RBC are made of:
Iron, Vitamin B12 and Folic Acid. Lack of these could cause anemia, (pernicious anemia= Vit. B12 deficiency)
-attracts water into the blood
-general carrier for steroid hormones in the blood
-ppl w/ kidney problems lack albumin causing edema
Plasma Proteins serve as:
-A reserve of amino acids for cell nutrition
-Carrier for hormones and lipids
-Zymogens (inactive enzymes) that when activated cause blood to clot
- Buffer for pH
Blood Types A, B, O
AB: universal acceptor, no antibodies
B: antibodies against A
A: antibodies against B
O: antibodies against A, B, universal donor
WBC, multi-lobed nucleus and include:
Neutrophils, eosinophils and basophils
Two lobed, act against parasites
type of granulocyte
antibacterial proteins, die on contact and form pus
first line of defense (50-70% of WBCs)
rare, IgE on surface, allergic reactions to release histamine and heparin, Is a granulocyte
WBC, simple nucleus
Include Monocytes and Lymphocytes (T and B)
type of agranulocyte, digest bacteria and foreign substances (innate immunity) and present antigen to lymphocytes (acquired immunity)
T and B cells (differentiate into plasma cells which secrete antibodies)
20-40% of WBCs in the body
Thromboxane A2 (vasoconstrictor)
Thromboplastin (initiates blood clotting cascade)
Lymphoid progenitor cell (stem cell) produces:
Myeloid Progenitor cells (stem cell) produces:
Erythrocyte, Megakaryocyte (forms platelets), Eosinophil, Basophil, Neutrophil and Monocytes (forms macrophages)
Iron in the blood is needed to:
Bind oxygen (it's part of the Hb molecule in RBC)
essential for formation of DNA, Lack of this causes fewer RBCs
Essential for action of folic acid
requires intrinsic factor for absorption by GI tract
Lack of this causes pernicious anemia
Converts fibrinogen to fibrin, which makes fibers to add to the second clot (the "definitive clot")
Heparin inhibits blood clotting by:
inhibiting conversion of prothrombin to thrombin, which therefore prevents the activation of fibrinogen to fibrin
Prevents making prothrombin (which needs Vitamin K)
Plasmin works to:
dissolve clots. it's a protease released from inactive plasminogen.
4 Processes in Hemostasis:
1. Vasoconstriction: requires Calcium
2.Platelet Aggregation: release thromboxane A2, serotonin, thromboplastin and ADP
3.Blood coagulation: need Ca+ and Vit K (thrombin -> fibrin)
4.Clot Retraction: lysis of clot by plasmin
plasma without fibrinogen
the clotting of intravascular blood (within a blood vessel)
Hemostasis is the:
-Clotting of extravascular blood
-Includes vasoconstriction, platelet aggregation and blood coagulation.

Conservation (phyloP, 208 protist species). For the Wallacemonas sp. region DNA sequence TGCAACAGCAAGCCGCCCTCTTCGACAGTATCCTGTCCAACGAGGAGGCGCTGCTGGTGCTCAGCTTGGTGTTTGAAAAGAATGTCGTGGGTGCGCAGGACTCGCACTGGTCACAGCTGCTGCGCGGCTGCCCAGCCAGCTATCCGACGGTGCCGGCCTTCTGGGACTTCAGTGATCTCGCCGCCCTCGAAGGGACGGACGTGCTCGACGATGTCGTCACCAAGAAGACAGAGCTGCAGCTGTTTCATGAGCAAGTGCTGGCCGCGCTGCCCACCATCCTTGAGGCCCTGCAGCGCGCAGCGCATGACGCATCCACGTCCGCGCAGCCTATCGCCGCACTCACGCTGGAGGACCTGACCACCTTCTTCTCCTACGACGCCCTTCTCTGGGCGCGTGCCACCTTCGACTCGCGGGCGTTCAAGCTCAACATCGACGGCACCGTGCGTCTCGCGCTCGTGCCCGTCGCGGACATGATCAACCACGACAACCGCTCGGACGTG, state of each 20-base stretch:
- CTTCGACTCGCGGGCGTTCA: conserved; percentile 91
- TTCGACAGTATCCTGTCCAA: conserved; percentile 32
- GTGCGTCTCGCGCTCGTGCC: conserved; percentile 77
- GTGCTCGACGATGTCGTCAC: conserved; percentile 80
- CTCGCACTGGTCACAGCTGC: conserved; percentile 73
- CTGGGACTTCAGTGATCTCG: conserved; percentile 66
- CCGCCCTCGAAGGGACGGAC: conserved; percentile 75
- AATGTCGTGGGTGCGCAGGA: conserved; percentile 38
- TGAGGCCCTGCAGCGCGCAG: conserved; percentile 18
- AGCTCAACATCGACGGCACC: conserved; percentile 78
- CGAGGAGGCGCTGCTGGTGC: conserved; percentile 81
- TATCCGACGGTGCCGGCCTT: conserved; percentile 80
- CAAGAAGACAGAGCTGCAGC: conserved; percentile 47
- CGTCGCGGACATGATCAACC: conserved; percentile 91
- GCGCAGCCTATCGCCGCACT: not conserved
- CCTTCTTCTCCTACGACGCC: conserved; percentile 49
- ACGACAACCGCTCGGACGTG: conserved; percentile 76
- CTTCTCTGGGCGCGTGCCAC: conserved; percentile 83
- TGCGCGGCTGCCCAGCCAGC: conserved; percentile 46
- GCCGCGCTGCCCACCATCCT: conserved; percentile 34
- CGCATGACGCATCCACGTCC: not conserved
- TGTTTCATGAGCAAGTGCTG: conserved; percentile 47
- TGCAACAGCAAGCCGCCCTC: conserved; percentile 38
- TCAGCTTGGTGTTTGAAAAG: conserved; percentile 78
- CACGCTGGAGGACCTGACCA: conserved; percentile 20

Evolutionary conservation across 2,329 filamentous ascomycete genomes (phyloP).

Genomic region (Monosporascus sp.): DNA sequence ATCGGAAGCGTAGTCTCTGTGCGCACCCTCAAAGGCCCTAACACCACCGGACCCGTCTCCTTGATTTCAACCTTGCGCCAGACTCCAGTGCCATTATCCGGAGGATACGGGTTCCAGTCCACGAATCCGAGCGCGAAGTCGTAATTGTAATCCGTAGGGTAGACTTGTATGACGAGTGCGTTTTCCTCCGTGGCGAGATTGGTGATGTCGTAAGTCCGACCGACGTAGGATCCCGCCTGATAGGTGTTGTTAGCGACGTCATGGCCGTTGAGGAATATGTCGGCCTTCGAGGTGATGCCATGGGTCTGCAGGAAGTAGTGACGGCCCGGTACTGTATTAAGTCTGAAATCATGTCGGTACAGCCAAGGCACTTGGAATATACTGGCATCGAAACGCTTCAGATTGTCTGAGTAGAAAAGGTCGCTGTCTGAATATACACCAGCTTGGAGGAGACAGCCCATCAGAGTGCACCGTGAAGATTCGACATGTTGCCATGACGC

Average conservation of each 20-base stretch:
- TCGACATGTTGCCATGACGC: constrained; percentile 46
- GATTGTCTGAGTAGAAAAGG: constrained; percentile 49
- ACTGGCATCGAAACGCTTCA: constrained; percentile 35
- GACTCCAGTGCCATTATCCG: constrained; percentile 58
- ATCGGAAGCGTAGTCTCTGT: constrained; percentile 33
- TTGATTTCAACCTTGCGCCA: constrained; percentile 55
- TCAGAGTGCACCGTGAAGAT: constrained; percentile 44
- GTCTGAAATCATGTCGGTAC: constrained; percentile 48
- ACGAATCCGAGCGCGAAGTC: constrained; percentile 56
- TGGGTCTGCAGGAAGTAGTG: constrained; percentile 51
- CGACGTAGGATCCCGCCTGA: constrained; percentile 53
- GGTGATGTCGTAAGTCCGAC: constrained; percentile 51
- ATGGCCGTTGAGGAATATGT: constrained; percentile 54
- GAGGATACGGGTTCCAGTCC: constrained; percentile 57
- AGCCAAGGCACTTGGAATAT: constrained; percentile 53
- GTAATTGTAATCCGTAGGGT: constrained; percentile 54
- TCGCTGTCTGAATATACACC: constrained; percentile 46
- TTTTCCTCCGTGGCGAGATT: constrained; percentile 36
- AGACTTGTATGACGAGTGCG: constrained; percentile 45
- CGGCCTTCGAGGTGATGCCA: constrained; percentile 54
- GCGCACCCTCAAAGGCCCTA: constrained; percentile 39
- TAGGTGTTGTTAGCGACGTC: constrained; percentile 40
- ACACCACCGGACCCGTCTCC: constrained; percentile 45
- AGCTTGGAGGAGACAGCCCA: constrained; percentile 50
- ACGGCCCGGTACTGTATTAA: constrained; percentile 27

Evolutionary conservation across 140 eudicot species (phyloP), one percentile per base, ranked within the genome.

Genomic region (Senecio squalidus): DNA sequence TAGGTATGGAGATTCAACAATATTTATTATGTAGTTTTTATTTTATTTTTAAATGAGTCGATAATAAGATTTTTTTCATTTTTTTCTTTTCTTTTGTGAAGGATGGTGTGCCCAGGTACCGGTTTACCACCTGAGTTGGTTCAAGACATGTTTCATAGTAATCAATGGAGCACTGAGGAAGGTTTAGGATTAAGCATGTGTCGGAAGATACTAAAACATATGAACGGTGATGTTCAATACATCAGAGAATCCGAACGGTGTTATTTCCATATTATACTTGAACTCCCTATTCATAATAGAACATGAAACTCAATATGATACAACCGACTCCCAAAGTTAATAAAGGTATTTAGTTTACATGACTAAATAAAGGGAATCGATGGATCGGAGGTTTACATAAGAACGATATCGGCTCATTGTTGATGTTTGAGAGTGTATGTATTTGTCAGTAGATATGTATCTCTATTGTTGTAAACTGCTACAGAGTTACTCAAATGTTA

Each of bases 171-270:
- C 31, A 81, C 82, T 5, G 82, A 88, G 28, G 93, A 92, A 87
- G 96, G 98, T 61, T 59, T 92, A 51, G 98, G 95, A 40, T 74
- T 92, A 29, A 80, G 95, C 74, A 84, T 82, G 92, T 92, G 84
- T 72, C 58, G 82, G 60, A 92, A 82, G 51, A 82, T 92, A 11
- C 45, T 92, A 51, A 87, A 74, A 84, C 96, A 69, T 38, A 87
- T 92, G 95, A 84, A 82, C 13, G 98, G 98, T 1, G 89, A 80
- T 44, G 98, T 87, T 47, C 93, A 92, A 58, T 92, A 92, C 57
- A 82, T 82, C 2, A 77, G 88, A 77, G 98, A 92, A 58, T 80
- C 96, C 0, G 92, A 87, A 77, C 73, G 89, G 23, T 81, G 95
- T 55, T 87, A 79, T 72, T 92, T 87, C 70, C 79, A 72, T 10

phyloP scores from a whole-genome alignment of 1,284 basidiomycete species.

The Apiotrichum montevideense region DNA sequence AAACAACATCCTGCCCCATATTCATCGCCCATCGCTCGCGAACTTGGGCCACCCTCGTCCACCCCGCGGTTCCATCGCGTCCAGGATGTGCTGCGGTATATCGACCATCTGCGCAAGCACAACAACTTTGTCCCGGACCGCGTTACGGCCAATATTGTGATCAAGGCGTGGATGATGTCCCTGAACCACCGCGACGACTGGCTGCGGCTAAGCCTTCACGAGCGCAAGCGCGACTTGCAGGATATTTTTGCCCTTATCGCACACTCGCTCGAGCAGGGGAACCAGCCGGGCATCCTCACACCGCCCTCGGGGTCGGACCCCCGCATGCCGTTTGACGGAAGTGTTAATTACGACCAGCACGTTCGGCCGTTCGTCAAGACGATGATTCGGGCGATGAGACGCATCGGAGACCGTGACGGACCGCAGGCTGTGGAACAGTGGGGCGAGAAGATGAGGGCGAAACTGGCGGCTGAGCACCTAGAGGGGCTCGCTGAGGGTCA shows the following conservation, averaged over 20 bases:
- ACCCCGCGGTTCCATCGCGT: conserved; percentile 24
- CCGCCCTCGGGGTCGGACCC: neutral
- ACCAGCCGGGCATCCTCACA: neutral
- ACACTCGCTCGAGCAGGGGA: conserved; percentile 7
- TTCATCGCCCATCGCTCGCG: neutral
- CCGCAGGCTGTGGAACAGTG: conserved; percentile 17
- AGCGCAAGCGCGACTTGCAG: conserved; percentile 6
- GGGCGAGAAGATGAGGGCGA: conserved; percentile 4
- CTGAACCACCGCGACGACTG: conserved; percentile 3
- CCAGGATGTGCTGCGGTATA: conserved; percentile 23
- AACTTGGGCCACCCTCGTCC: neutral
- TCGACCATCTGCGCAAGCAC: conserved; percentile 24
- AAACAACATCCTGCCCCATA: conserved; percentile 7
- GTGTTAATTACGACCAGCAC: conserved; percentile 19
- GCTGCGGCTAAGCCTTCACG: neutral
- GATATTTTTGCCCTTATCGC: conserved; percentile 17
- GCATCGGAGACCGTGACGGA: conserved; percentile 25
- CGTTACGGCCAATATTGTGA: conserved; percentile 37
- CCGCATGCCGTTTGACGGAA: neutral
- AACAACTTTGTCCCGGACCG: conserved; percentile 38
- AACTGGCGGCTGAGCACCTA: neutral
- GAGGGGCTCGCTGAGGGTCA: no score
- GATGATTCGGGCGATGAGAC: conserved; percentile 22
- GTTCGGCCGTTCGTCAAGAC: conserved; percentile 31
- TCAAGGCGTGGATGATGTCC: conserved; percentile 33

-Dependent on Calcium and Vitamin K
Types of glial cells:
1. Schwann cells (PNS): isolate neuron from blood, forms myelinated cover around axon.
2. Oligodendrocyte (CNS): myelinated, forms around multiple axons
3. Astrocytes: isolates the blood stream from the neuron
Sodium Potassium ATPase function to:
- Sets up a small electrical gradient by pumping 2 Na+ out and 1 K into the cell (membrane potential at -70)
- establishes chemical concentration gradient
Graded Membrane potentials:
- are proportionate to stimulus strength
- decay over distance due to leakage of K+
- undergo temporal and spacial summation
-no refractory period
Voltage Gated Channels
- open at -50mV (due to graded membrane potentials)
- allow sodium in during depolarization (positive feedback)
- allows K out during re-polarization (causes hyperpolerization)
Contains the highest # of voltage gated Na+ channels
Lowest threshold = initiates action potential
Parts of Neuron:
Dendrites:ligand gated ion channels= graded potential
Soma: cell body, graded potentials
Axon Hillock= voltage gated Na+ channels
Axon: voltage gated Na+ channels= action potential
Excitatory post synaptic potential (EPSP)
Allows either Ca+ or Na+ into the cell to depolarize and continue to propagate a message through an action potential
Inhibitory post synaptic potential (IPSP)
Inhibitory, stops message
Allows Chloride inside the cell or K+ out to hyperpolarize the cell
when the chemical gradient and the electrical gradient are equal in magnitude but opposite in direction
-transmit signals over minutes to hours by activating second messenger cascades in the post-synaptic cell.
-include Serotonin, NO, ATP and NorEpi
- memory storehouse
- fine tunes the lower brain center functions
- essential for thought
Regions of Cerebral Cortex:
Frontal Lobe: complex thought